Quantcast

New west-side housing plan goes ‘green’

Rendering

Developers of a mixed-use housing project planned for Evanston’s near west side say they hope it will set a national standard for sustainable building design.

Rendering

A rendering of a pair of six-flat buildings, connected by a bridge of bonus-room space on the second and third floors, but with open space at ground level.

The 137-unit development proposed by Cyrus Homes would feature a geothermal heating system drawing warmth from the earth, photovoltaic and thermal solar panels capturing energy from the sun and even parking for a small fleet of I-Go car-sharing vehicles.

Developers Walter Kihm and Ron Fleckman presented plans for the project to the city’s Site Plan and Appearance Review Committee Wednesday.

The project site runs from Emerson to Foster streets along the former Mayfair railroad right of way. It includes the long-vacant Bishop Freeman factory and a large parking lot now used to store cars for an auto dealership.

Fleckman said the development team also intends to target 35 percent of the units in the development to what he described as “attainable workforce housing.”

He said he hoped some percentage of those units would be affordable to persons making as little as 60 percent of the median income for Chicago-area households, but that most would be targeted to households earning 80 percent to 120 percent of that level.

“Our requiremment is that the affordability be seemless in the development,” Fleckman said, “so that nobody can say ‘that’s the building that’s affordable.'” He said affordable units would be included in all the building types in the project.

Overall, he said, unit prices would likely range from $170,000 to about $500,000.

Site plan 

A site plan, showing a new Ashland Avenue running north to south through the site and a public park at the center of the development. 

The site plan includes 30 units in five six-flat buildings fronting on Foster Street, 15 units in three and six-flat buildings facing a new extension of Ashland Avenue through the project site, 31 townhouse units, most of which would face Ashland or a new public park, and 61 units in a mid-rise building facing Emerson.

The mid-rise would have four- and six-story high sections and would include ground-floor retail space. All the other structures would be three stories tall.

Carmen Vidal Hallet, a planner for the development, said all the buildings would be slab-on-grade construction, without basements, so that all the first floor units and all units in the mid-rise elevator building would be handicapped accessible.

The developers say they plan to hire Community Builders, which offers workforce development training to disadvantaged young adults, to handle a significant portion of the work on the site.

Daniel Cheifetz of Indie Energy, which has installed the geothermal heating system for the Cyrus Homes Church Street Village development now under construction, said the goal at the new site would be to produce energy savings of 50 to 70 percent.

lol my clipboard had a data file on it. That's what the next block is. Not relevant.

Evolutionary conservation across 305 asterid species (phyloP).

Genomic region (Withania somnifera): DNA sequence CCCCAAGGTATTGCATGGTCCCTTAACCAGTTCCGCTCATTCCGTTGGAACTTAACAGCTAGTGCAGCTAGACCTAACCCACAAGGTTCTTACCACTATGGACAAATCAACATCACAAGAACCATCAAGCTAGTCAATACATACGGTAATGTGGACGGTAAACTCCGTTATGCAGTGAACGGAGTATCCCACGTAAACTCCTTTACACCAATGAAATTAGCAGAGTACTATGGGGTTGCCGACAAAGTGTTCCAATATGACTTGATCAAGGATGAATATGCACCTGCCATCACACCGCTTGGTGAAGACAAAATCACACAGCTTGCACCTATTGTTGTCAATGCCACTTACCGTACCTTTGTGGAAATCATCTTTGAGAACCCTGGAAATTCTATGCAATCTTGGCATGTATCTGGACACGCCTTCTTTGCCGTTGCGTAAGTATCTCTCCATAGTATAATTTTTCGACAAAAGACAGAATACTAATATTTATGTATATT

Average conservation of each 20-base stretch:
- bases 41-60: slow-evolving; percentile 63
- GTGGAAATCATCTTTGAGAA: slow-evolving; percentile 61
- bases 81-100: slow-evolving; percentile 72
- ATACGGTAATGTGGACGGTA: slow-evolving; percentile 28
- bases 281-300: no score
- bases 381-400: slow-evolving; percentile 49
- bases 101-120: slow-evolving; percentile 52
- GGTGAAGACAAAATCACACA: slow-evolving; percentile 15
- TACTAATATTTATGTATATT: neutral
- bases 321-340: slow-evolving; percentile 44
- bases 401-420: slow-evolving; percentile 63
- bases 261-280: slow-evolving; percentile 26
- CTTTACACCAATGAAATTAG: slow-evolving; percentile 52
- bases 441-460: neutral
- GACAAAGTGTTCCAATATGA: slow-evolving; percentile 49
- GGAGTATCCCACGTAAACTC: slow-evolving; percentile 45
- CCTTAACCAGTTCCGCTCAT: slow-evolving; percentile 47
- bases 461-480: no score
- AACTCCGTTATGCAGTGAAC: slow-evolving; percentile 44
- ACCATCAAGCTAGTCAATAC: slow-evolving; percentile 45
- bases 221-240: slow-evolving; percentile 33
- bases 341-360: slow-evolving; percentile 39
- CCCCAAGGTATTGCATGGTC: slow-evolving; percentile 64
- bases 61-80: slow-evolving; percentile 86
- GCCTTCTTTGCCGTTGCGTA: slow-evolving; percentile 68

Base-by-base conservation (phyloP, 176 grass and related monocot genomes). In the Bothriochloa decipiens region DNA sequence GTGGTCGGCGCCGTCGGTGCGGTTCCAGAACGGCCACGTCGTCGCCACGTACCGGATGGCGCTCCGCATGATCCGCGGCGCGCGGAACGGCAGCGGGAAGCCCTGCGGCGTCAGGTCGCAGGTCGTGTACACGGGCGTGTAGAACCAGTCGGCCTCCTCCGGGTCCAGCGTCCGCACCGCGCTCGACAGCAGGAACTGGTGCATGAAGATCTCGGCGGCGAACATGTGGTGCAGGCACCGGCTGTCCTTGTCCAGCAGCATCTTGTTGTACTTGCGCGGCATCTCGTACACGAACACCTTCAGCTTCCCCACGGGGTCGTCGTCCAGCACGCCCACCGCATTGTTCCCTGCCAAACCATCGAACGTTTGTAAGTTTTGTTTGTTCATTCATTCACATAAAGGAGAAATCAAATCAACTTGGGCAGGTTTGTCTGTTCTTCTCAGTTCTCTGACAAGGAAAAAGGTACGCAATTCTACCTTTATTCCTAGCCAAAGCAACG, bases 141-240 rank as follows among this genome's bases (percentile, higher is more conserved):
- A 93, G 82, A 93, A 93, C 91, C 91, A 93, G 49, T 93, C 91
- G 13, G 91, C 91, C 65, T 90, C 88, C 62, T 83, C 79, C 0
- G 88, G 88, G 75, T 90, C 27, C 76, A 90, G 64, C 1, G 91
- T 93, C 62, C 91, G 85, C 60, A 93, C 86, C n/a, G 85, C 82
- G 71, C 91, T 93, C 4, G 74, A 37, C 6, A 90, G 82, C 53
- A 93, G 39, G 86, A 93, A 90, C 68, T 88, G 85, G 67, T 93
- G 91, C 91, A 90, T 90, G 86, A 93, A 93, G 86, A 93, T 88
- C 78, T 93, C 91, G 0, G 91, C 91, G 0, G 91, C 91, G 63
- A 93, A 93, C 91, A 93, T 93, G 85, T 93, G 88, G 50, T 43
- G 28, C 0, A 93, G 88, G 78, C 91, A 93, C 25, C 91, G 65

He said the project will likely be able to achieve a platinum rating — the highest performance standard under the U.S. Green Building Council’s LEED system.

The project also is being designed to minimize storm water runoff using a combination of techniques ranging from a permeable concrete paving system to bioswales in open space areas.

All the units are planned for sale, Fleckman said, with the townhouses to be under fee-simple ownership and the multi-unit buildings as condominiums.

“We had thought about rental,” he added, “but frankly, the community’s last response to rental, at the Church-Darrow site, showed so much resistance to it, that we thought the community would not be interested in it here.”

Hallet said plans call for the buildings to be constructed with a combination of brick and wood cladding and will include “living walls,” a metal grid system integrated with the walls that will let vines and other plants grow up the buildings.

Community Development Director James Wolinski said, “I’m in great support of this project.”

He said the developers “have been extremely flexible in their thinking” and have met city goals outlined in the recently adopted west side master plan.

“Part of the issues was reconnecting the street grid,” Wolinski said, “We wanted Ashland to be a through street. The developers have seen that and agreed to it.”

“The other big part is open space. This development would replace the existing Gilbert Park. Through several plans and variations, I think we now have something that hopefully the Parks Department feels is a more than adequate replacement that will be used a lot more than Gilbert Park is used,” he said.

“The whole aspect of sustainability is sort of the icing on the cake,” Wolinski added, “It will be the first of its kind in the area and maybe in the country.”

After the meeting, Carlis Sutton, of 1821 Darrow Ave., a community activist and frequent critic of west side development proposals, said of the new project, “So far, so good.”

Bishop Freeman

The Bishop Freeman factory last winter. 

In an interview, Kihm said the developers will seek financial assistance from the city’s West Side Tax Increment Financing District to clean up pollution on the site created by chemicals once used to clean machinery at the old Bishop Freeman plant.

He said the developers hope the project can go before Plan Commission for review by next month and that if city approvals are obtained, he hopes demolition work can start early next year.

Editors’ Picks